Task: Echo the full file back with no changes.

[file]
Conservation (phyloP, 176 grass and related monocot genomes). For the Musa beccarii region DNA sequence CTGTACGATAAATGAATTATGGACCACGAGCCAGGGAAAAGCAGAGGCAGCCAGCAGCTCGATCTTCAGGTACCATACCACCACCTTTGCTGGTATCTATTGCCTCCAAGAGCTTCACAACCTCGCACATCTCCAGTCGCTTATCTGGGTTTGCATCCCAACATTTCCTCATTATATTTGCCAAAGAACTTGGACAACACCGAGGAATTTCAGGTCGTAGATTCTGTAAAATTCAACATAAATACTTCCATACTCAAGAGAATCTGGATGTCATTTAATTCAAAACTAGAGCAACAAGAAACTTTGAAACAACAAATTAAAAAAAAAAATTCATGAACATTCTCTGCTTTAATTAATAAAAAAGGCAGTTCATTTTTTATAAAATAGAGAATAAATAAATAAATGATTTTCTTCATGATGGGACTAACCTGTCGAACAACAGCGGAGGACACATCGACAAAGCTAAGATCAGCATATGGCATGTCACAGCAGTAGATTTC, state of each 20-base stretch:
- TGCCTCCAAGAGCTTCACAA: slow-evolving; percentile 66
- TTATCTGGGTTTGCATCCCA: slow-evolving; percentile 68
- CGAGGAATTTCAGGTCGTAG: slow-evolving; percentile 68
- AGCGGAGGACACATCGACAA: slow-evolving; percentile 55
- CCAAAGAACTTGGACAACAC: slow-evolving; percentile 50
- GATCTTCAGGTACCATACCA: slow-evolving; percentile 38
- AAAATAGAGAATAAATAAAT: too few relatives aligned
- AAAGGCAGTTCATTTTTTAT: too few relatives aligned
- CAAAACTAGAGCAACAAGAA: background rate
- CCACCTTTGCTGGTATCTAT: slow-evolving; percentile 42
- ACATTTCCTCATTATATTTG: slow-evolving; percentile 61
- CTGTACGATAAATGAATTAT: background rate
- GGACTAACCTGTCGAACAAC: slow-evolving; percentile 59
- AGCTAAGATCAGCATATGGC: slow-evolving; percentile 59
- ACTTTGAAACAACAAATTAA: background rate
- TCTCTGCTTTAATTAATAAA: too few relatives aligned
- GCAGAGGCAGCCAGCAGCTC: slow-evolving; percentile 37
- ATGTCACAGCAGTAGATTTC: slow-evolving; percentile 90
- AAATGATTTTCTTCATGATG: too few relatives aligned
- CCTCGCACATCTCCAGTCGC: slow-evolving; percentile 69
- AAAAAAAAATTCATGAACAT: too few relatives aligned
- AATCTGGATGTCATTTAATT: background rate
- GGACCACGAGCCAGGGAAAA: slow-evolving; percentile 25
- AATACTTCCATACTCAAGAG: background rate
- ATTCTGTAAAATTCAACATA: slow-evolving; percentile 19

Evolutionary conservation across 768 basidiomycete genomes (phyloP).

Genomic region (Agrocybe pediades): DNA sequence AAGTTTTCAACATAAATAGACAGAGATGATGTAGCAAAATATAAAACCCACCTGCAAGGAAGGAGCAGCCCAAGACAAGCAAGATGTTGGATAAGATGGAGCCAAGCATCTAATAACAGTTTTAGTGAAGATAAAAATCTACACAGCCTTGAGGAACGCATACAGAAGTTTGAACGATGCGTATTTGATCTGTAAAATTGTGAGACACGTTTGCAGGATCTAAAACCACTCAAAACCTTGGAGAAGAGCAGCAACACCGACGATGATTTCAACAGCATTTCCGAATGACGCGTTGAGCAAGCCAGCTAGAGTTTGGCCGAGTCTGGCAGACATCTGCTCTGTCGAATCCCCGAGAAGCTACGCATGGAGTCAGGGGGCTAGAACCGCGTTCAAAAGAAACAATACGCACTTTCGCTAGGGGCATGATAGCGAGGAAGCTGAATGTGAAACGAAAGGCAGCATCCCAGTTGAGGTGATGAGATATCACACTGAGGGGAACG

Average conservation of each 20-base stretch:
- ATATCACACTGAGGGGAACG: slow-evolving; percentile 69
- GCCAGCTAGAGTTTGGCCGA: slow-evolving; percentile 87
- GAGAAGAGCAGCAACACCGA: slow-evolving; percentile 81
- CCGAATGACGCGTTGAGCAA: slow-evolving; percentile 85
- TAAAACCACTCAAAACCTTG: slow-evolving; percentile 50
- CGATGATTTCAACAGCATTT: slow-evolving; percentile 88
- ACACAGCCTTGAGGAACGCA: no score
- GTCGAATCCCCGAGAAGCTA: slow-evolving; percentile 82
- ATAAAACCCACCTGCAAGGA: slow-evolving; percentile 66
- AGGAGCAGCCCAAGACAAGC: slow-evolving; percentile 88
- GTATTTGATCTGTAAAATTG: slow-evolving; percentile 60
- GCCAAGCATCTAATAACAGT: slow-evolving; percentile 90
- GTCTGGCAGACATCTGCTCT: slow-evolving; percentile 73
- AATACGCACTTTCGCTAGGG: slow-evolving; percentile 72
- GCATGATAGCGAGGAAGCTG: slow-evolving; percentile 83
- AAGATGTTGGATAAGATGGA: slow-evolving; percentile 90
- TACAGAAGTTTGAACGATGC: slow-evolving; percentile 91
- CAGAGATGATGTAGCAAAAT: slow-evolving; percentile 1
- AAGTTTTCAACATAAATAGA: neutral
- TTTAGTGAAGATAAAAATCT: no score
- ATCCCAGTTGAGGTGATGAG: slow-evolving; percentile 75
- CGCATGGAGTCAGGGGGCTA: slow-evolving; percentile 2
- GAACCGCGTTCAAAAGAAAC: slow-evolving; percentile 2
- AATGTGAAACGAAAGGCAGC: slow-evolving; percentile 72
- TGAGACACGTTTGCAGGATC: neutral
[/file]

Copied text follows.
Conservation (phyloP, 176 grass and related monocot genomes). For the Musa beccarii region DNA sequence CTGTACGATAAATGAATTATGGACCACGAGCCAGGGAAAAGCAGAGGCAGCCAGCAGCTCGATCTTCAGGTACCATACCACCACCTTTGCTGGTATCTATTGCCTCCAAGAGCTTCACAACCTCGCACATCTCCAGTCGCTTATCTGGGTTTGCATCCCAACATTTCCTCATTATATTTGCCAAAGAACTTGGACAACACCGAGGAATTTCAGGTCGTAGATTCTGTAAAATTCAACATAAATACTTCCATACTCAAGAGAATCTGGATGTCATTTAATTCAAAACTAGAGCAACAAGAAACTTTGAAACAACAAATTAAAAAAAAAAATTCATGAACATTCTCTGCTTTAATTAATAAAAAAGGCAGTTCATTTTTTATAAAATAGAGAATAAATAAATAAATGATTTTCTTCATGATGGGACTAACCTGTCGAACAACAGCGGAGGACACATCGACAAAGCTAAGATCAGCATATGGCATGTCACAGCAGTAGATTTC, state of each 20-base stretch:
- TGCCTCCAAGAGCTTCACAA: slow-evolving; percentile 66
- TTATCTGGGTTTGCATCCCA: slow-evolving; percentile 68
- CGAGGAATTTCAGGTCGTAG: slow-evolving; percentile 68
- AGCGGAGGACACATCGACAA: slow-evolving; percentile 55
- CCAAAGAACTTGGACAACAC: slow-evolving; percentile 50
- GATCTTCAGGTACCATACCA: slow-evolving; percentile 38
- AAAATAGAGAATAAATAAAT: too few relatives aligned
- AAAGGCAGTTCATTTTTTAT: too few relatives aligned
- CAAAACTAGAGCAACAAGAA: background rate
- CCACCTTTGCTGGTATCTAT: slow-evolving; percentile 42
- ACATTTCCTCATTATATTTG: slow-evolving; percentile 61
- CTGTACGATAAATGAATTAT: background rate
- GGACTAACCTGTCGAACAAC: slow-evolving; percentile 59
- AGCTAAGATCAGCATATGGC: slow-evolving; percentile 59
- ACTTTGAAACAACAAATTAA: background rate
- TCTCTGCTTTAATTAATAAA: too few relatives aligned
- GCAGAGGCAGCCAGCAGCTC: slow-evolving; percentile 37
- ATGTCACAGCAGTAGATTTC: slow-evolving; percentile 90
- AAATGATTTTCTTCATGATG: too few relatives aligned
- CCTCGCACATCTCCAGTCGC: slow-evolving; percentile 69
- AAAAAAAAATTCATGAACAT: too few relatives aligned
- AATCTGGATGTCATTTAATT: background rate
- GGACCACGAGCCAGGGAAAA: slow-evolving; percentile 25
- AATACTTCCATACTCAAGAG: background rate
- ATTCTGTAAAATTCAACATA: slow-evolving; percentile 19

Evolutionary conservation across 768 basidiomycete genomes (phyloP).

Genomic region (Agrocybe pediades): DNA sequence AAGTTTTCAACATAAATAGACAGAGATGATGTAGCAAAATATAAAACCCACCTGCAAGGAAGGAGCAGCCCAAGACAAGCAAGATGTTGGATAAGATGGAGCCAAGCATCTAATAACAGTTTTAGTGAAGATAAAAATCTACACAGCCTTGAGGAACGCATACAGAAGTTTGAACGATGCGTATTTGATCTGTAAAATTGTGAGACACGTTTGCAGGATCTAAAACCACTCAAAACCTTGGAGAAGAGCAGCAACACCGACGATGATTTCAACAGCATTTCCGAATGACGCGTTGAGCAAGCCAGCTAGAGTTTGGCCGAGTCTGGCAGACATCTGCTCTGTCGAATCCCCGAGAAGCTACGCATGGAGTCAGGGGGCTAGAACCGCGTTCAAAAGAAACAATACGCACTTTCGCTAGGGGCATGATAGCGAGGAAGCTGAATGTGAAACGAAAGGCAGCATCCCAGTTGAGGTGATGAGATATCACACTGAGGGGAACG

Average conservation of each 20-base stretch:
- ATATCACACTGAGGGGAACG: slow-evolving; percentile 69
- GCCAGCTAGAGTTTGGCCGA: slow-evolving; percentile 87
- GAGAAGAGCAGCAACACCGA: slow-evolving; percentile 81
- CCGAATGACGCGTTGAGCAA: slow-evolving; percentile 85
- TAAAACCACTCAAAACCTTG: slow-evolving; percentile 50
- CGATGATTTCAACAGCATTT: slow-evolving; percentile 88
- ACACAGCCTTGAGGAACGCA: no score
- GTCGAATCCCCGAGAAGCTA: slow-evolving; percentile 82
- ATAAAACCCACCTGCAAGGA: slow-evolving; percentile 66
- AGGAGCAGCCCAAGACAAGC: slow-evolving; percentile 88
- GTATTTGATCTGTAAAATTG: slow-evolving; percentile 60
- GCCAAGCATCTAATAACAGT: slow-evolving; percentile 90
- GTCTGGCAGACATCTGCTCT: slow-evolving; percentile 73
- AATACGCACTTTCGCTAGGG: slow-evolving; percentile 72
- GCATGATAGCGAGGAAGCTG: slow-evolving; percentile 83
- AAGATGTTGGATAAGATGGA: slow-evolving; percentile 90
- TACAGAAGTTTGAACGATGC: slow-evolving; percentile 91
- CAGAGATGATGTAGCAAAAT: slow-evolving; percentile 1
- AAGTTTTCAACATAAATAGA: neutral
- TTTAGTGAAGATAAAAATCT: no score
- ATCCCAGTTGAGGTGATGAG: slow-evolving; percentile 75
- CGCATGGAGTCAGGGGGCTA: slow-evolving; percentile 2
- GAACCGCGTTCAAAAGAAAC: slow-evolving; percentile 2
- AATGTGAAACGAAAGGCAGC: slow-evolving; percentile 72
- TGAGACACGTTTGCAGGATC: neutral